The leader of the solidarity movement in Poland that contributed to the fall of Communism...watch the right now vilify him. Up until today he would have been a valiant freedom fighter against the Commies.
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Old 10-13-2011, 08:46 PM   #96
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Lech Walesa is flying to NYC to visit and participate in OWS.

The leader of the solidarity movement in Poland that contributed to the fall of Communism...watch the right now vilify him. Up until today he would have been a valiant freedom fighter against the Commies.
This cannot be possibly correct, as it is just a bunch of privileged white hippy students causing aggro and stopping people going to work because the bums have nothing better to do.

There is no way a respected figure such as Walesa would support these ne'er do wells.
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Old 10-13-2011, 09:05 PM   #97
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Will there be an OWS when Walesa arrives?

CNN has breaking news that the protesters have to leave by 7am tomorrow. But the OWSers say they won't leave. Watch, there will be clashing and possible violence between the police and the protesters. Sigh.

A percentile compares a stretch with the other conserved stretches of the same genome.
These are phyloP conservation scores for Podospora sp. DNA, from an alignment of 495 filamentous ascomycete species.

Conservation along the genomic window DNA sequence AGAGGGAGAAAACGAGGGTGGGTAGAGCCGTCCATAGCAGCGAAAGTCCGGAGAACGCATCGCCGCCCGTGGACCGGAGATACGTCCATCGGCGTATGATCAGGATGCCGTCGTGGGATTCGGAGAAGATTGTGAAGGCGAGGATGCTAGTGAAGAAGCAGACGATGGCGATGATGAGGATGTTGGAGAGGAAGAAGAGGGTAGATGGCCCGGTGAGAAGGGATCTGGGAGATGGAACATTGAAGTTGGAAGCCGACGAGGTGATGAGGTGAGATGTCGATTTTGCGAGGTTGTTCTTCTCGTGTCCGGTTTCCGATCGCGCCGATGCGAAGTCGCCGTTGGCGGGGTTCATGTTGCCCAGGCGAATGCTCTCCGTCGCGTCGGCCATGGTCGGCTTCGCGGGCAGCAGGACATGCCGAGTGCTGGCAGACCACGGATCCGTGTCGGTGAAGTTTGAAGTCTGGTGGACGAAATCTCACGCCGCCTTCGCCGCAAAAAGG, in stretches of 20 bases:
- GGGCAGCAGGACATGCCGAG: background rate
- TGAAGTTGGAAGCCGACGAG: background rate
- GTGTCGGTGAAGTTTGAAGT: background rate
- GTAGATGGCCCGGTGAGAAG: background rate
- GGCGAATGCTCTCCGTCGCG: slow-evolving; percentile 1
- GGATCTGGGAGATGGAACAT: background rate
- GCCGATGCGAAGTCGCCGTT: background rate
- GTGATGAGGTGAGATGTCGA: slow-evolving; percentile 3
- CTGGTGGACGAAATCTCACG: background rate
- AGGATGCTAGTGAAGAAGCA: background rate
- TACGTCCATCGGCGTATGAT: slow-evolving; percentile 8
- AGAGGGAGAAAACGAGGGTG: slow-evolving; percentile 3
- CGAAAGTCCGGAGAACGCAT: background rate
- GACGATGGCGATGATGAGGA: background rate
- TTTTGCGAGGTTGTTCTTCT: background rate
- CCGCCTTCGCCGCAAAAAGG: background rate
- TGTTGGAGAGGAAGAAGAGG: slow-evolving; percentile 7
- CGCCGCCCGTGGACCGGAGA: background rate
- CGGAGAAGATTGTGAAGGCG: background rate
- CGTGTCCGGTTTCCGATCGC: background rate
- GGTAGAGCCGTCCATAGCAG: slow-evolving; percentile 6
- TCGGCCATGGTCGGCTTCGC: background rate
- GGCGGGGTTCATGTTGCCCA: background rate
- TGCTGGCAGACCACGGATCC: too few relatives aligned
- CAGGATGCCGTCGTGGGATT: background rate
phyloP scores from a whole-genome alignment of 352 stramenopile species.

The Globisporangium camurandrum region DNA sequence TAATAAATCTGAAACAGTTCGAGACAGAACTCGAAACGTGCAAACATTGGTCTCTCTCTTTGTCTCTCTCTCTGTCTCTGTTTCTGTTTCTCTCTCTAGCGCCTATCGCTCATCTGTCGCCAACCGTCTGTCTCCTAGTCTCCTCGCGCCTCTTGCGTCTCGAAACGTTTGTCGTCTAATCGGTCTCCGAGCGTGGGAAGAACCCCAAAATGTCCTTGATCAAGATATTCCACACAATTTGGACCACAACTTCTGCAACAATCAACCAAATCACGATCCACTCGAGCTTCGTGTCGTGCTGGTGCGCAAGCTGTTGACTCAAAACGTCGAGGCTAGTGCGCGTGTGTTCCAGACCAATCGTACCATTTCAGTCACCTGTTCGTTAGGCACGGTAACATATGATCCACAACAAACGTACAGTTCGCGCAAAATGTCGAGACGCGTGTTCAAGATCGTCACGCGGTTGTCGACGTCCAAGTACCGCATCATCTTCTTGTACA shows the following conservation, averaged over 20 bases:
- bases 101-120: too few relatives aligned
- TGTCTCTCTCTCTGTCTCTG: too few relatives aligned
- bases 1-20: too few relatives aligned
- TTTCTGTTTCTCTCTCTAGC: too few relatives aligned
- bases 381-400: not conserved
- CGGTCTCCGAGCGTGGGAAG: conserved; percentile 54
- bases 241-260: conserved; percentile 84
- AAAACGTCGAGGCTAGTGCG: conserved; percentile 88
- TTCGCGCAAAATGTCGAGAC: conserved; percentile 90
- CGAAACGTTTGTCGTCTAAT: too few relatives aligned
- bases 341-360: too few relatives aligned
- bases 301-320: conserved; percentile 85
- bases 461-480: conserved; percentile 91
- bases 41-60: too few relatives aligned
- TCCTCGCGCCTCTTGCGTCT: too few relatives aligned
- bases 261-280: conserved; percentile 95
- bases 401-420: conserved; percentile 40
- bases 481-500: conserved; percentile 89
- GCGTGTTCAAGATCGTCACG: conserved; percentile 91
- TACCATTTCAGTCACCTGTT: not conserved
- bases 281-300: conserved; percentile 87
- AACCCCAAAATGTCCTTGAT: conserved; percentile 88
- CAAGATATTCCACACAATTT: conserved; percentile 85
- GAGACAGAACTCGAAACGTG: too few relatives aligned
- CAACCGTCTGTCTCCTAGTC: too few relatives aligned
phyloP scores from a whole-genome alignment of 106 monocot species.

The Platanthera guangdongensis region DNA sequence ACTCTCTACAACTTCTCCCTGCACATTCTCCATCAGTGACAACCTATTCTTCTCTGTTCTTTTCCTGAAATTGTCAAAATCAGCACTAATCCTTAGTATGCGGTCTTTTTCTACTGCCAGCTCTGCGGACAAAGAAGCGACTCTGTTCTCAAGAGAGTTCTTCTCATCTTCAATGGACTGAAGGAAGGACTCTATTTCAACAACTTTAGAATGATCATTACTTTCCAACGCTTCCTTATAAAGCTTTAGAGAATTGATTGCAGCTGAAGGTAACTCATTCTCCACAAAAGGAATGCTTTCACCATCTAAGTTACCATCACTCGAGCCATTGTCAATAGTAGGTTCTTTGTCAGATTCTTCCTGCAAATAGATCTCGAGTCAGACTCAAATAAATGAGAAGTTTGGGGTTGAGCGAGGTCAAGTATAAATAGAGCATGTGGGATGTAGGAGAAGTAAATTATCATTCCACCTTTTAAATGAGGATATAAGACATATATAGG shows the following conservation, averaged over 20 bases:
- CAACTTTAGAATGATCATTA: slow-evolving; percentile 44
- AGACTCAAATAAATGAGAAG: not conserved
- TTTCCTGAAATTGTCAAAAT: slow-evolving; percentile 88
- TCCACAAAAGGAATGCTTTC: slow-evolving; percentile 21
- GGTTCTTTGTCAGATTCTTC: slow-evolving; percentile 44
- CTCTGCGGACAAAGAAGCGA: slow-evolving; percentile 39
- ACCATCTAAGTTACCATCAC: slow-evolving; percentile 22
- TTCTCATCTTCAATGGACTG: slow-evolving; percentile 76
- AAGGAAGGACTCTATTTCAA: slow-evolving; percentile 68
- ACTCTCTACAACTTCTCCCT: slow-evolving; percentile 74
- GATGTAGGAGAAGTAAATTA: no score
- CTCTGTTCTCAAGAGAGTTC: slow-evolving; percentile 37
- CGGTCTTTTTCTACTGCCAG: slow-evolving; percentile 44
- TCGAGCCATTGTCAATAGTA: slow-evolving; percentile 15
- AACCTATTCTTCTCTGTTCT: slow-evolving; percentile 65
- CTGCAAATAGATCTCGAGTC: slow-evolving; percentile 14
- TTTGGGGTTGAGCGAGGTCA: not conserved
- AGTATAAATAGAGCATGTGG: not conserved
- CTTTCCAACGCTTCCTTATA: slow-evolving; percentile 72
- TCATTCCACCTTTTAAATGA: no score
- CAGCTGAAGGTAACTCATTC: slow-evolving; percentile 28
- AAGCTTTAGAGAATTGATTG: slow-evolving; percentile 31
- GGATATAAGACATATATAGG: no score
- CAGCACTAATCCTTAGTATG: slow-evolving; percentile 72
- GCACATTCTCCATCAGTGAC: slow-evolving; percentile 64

Not that I believe all the protesters deliberately wanted violence from the start. I'm just saying its going to happen with the police forcing them to leave Zuccotti.
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Old 10-13-2011, 09:27 PM   #98
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last night, Bill Clinton talked about harnessing the energy of OWS into coherency. this might be a place to start:





and which of these demands would the Tea Party object to?

remember, the Tea Part started with TARP, back in 2008.
Normally Matt Taibbi irrates the hell out of me in his Rolling Stone diatribes, but this makes a lot of sense. I could get behind these suggestions!
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Old 10-13-2011, 09:27 PM   #99
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This cannot be possibly correct, as it is just a bunch of privileged white hippy students causing aggro and stopping people going to work because the bums have nothing better to do.